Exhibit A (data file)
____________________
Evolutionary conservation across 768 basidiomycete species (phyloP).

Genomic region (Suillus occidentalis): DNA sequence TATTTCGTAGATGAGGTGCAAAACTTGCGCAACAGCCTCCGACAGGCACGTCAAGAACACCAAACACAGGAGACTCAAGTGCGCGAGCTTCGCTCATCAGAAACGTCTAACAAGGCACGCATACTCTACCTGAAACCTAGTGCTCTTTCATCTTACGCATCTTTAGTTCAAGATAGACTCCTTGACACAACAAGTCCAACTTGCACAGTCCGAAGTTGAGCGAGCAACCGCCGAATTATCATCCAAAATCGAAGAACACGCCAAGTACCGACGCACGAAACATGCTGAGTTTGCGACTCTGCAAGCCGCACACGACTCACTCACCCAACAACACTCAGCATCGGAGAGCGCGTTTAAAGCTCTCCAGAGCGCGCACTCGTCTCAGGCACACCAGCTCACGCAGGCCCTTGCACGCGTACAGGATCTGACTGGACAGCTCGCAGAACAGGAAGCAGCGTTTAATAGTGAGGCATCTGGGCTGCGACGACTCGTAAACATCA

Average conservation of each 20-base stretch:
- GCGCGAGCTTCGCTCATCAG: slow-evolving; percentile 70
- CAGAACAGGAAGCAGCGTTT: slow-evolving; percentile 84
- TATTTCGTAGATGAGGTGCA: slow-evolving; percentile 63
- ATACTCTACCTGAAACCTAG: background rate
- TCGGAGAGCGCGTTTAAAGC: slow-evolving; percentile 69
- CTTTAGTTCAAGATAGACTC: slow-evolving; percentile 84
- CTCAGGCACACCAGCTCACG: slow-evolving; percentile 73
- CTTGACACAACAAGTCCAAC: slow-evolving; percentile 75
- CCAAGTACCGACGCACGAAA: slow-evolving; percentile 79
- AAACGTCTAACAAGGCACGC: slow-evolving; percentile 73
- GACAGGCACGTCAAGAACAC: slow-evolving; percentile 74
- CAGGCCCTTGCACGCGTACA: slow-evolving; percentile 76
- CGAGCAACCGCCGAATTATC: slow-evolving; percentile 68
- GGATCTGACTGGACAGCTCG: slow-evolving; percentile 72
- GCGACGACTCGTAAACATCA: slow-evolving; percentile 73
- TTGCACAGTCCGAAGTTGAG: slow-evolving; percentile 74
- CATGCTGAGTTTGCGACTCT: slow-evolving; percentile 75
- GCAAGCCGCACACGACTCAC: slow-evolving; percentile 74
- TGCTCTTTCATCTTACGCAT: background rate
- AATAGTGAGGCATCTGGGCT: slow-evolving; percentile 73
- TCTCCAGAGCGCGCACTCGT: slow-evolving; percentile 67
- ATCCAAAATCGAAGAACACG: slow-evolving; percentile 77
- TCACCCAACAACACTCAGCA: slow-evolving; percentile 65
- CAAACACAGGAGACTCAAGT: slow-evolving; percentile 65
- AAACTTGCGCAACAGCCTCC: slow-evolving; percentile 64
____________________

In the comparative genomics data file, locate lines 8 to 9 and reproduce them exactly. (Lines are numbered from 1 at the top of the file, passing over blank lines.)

- TCGGAGAGCGCGTTTAAAGC: slow-evolving; percentile 69
- CTTTAGTTCAAGATAGACTC: slow-evolving; percentile 84